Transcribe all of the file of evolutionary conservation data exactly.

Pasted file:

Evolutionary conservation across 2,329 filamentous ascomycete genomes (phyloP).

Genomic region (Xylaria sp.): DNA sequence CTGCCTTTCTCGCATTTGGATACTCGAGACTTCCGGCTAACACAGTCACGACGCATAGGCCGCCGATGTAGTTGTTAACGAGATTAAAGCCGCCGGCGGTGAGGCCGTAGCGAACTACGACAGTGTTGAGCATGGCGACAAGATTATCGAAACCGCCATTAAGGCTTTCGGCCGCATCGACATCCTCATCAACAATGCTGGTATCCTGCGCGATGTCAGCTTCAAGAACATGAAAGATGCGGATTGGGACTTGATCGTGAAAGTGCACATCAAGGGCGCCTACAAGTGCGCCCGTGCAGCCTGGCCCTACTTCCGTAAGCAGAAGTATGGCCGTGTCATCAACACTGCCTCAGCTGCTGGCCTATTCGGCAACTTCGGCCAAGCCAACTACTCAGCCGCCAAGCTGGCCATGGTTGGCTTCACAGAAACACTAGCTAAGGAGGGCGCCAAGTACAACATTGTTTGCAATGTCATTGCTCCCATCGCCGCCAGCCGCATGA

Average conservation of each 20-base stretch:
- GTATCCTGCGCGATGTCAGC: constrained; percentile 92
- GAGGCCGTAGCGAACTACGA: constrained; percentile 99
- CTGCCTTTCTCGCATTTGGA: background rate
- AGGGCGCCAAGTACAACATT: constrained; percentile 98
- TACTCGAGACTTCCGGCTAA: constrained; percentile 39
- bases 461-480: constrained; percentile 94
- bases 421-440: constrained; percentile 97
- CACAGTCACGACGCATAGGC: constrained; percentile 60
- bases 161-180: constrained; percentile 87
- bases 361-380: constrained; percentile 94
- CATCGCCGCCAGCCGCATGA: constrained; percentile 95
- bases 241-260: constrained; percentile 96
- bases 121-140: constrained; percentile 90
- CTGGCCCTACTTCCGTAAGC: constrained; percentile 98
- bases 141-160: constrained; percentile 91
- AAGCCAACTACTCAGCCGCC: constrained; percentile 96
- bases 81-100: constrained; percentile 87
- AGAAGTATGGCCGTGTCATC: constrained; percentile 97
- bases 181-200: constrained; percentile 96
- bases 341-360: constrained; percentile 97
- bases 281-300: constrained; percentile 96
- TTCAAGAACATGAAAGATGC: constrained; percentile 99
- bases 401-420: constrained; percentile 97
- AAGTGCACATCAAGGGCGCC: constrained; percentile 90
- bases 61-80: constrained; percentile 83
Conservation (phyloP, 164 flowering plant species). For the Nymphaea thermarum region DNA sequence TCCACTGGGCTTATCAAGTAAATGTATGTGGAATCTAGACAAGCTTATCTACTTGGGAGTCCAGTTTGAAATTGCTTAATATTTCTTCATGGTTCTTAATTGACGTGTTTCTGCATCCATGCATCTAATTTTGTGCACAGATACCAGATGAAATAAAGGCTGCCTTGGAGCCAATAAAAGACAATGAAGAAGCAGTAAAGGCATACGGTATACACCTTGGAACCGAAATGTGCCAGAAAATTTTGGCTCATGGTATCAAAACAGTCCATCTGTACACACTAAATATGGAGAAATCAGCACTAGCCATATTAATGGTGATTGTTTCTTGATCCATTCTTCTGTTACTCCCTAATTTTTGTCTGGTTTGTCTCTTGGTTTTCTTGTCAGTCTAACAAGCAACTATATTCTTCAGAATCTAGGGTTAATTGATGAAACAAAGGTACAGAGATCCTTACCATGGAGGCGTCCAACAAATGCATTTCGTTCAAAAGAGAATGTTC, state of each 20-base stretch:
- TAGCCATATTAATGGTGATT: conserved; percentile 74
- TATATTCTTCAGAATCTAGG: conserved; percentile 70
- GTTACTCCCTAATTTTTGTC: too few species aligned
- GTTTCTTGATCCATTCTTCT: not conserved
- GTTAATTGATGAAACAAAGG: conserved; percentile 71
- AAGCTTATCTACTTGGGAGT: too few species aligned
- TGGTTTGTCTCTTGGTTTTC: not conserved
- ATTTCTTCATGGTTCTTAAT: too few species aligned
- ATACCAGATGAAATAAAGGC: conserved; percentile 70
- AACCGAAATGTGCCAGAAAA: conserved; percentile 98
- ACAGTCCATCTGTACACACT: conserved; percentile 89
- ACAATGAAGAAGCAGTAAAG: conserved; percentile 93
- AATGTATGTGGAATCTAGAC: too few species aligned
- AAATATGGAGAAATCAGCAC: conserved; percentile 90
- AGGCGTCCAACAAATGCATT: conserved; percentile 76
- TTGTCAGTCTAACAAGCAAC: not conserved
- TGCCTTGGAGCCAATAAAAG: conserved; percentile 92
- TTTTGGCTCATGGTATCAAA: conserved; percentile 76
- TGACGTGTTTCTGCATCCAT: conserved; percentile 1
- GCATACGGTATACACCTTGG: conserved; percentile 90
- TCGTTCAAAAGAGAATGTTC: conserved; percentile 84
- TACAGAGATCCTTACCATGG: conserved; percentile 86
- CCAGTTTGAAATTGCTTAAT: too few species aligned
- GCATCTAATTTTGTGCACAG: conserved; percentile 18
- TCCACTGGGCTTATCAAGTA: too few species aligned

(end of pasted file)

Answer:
Evolutionary conservation across 2,329 filamentous ascomycete genomes (phyloP).

Genomic region (Xylaria sp.): DNA sequence CTGCCTTTCTCGCATTTGGATACTCGAGACTTCCGGCTAACACAGTCACGACGCATAGGCCGCCGATGTAGTTGTTAACGAGATTAAAGCCGCCGGCGGTGAGGCCGTAGCGAACTACGACAGTGTTGAGCATGGCGACAAGATTATCGAAACCGCCATTAAGGCTTTCGGCCGCATCGACATCCTCATCAACAATGCTGGTATCCTGCGCGATGTCAGCTTCAAGAACATGAAAGATGCGGATTGGGACTTGATCGTGAAAGTGCACATCAAGGGCGCCTACAAGTGCGCCCGTGCAGCCTGGCCCTACTTCCGTAAGCAGAAGTATGGCCGTGTCATCAACACTGCCTCAGCTGCTGGCCTATTCGGCAACTTCGGCCAAGCCAACTACTCAGCCGCCAAGCTGGCCATGGTTGGCTTCACAGAAACACTAGCTAAGGAGGGCGCCAAGTACAACATTGTTTGCAATGTCATTGCTCCCATCGCCGCCAGCCGCATGA

Average conservation of each 20-base stretch:
- GTATCCTGCGCGATGTCAGC: constrained; percentile 92
- GAGGCCGTAGCGAACTACGA: constrained; percentile 99
- CTGCCTTTCTCGCATTTGGA: background rate
- AGGGCGCCAAGTACAACATT: constrained; percentile 98
- TACTCGAGACTTCCGGCTAA: constrained; percentile 39
- bases 461-480: constrained; percentile 94
- bases 421-440: constrained; percentile 97
- CACAGTCACGACGCATAGGC: constrained; percentile 60
- bases 161-180: constrained; percentile 87
- bases 361-380: constrained; percentile 94
- CATCGCCGCCAGCCGCATGA: constrained; percentile 95
- bases 241-260: constrained; percentile 96
- bases 121-140: constrained; percentile 90
- CTGGCCCTACTTCCGTAAGC: constrained; percentile 98
- bases 141-160: constrained; percentile 91
- AAGCCAACTACTCAGCCGCC: constrained; percentile 96
- bases 81-100: constrained; percentile 87
- AGAAGTATGGCCGTGTCATC: constrained; percentile 97
- bases 181-200: constrained; percentile 96
- bases 341-360: constrained; percentile 97
- bases 281-300: constrained; percentile 96
- TTCAAGAACATGAAAGATGC: constrained; percentile 99
- bases 401-420: constrained; percentile 97
- AAGTGCACATCAAGGGCGCC: constrained; percentile 90
- bases 61-80: constrained; percentile 83
Conservation (phyloP, 164 flowering plant species). For the Nymphaea thermarum region DNA sequence TCCACTGGGCTTATCAAGTAAATGTATGTGGAATCTAGACAAGCTTATCTACTTGGGAGTCCAGTTTGAAATTGCTTAATATTTCTTCATGGTTCTTAATTGACGTGTTTCTGCATCCATGCATCTAATTTTGTGCACAGATACCAGATGAAATAAAGGCTGCCTTGGAGCCAATAAAAGACAATGAAGAAGCAGTAAAGGCATACGGTATACACCTTGGAACCGAAATGTGCCAGAAAATTTTGGCTCATGGTATCAAAACAGTCCATCTGTACACACTAAATATGGAGAAATCAGCACTAGCCATATTAATGGTGATTGTTTCTTGATCCATTCTTCTGTTACTCCCTAATTTTTGTCTGGTTTGTCTCTTGGTTTTCTTGTCAGTCTAACAAGCAACTATATTCTTCAGAATCTAGGGTTAATTGATGAAACAAAGGTACAGAGATCCTTACCATGGAGGCGTCCAACAAATGCATTTCGTTCAAAAGAGAATGTTC, state of each 20-base stretch:
- TAGCCATATTAATGGTGATT: conserved; percentile 74
- TATATTCTTCAGAATCTAGG: conserved; percentile 70
- GTTACTCCCTAATTTTTGTC: too few species aligned
- GTTTCTTGATCCATTCTTCT: not conserved
- GTTAATTGATGAAACAAAGG: conserved; percentile 71
- AAGCTTATCTACTTGGGAGT: too few species aligned
- TGGTTTGTCTCTTGGTTTTC: not conserved
- ATTTCTTCATGGTTCTTAAT: too few species aligned
- ATACCAGATGAAATAAAGGC: conserved; percentile 70
- AACCGAAATGTGCCAGAAAA: conserved; percentile 98
- ACAGTCCATCTGTACACACT: conserved; percentile 89
- ACAATGAAGAAGCAGTAAAG: conserved; percentile 93
- AATGTATGTGGAATCTAGAC: too few species aligned
- AAATATGGAGAAATCAGCAC: conserved; percentile 90
- AGGCGTCCAACAAATGCATT: conserved; percentile 76
- TTGTCAGTCTAACAAGCAAC: not conserved
- TGCCTTGGAGCCAATAAAAG: conserved; percentile 92
- TTTTGGCTCATGGTATCAAA: conserved; percentile 76
- TGACGTGTTTCTGCATCCAT: conserved; percentile 1
- GCATACGGTATACACCTTGG: conserved; percentile 90
- TCGTTCAAAAGAGAATGTTC: conserved; percentile 84
- TACAGAGATCCTTACCATGG: conserved; percentile 86
- CCAGTTTGAAATTGCTTAAT: too few species aligned
- GCATCTAATTTTGTGCACAG: conserved; percentile 18
- TCCACTGGGCTTATCAAGTA: too few species aligned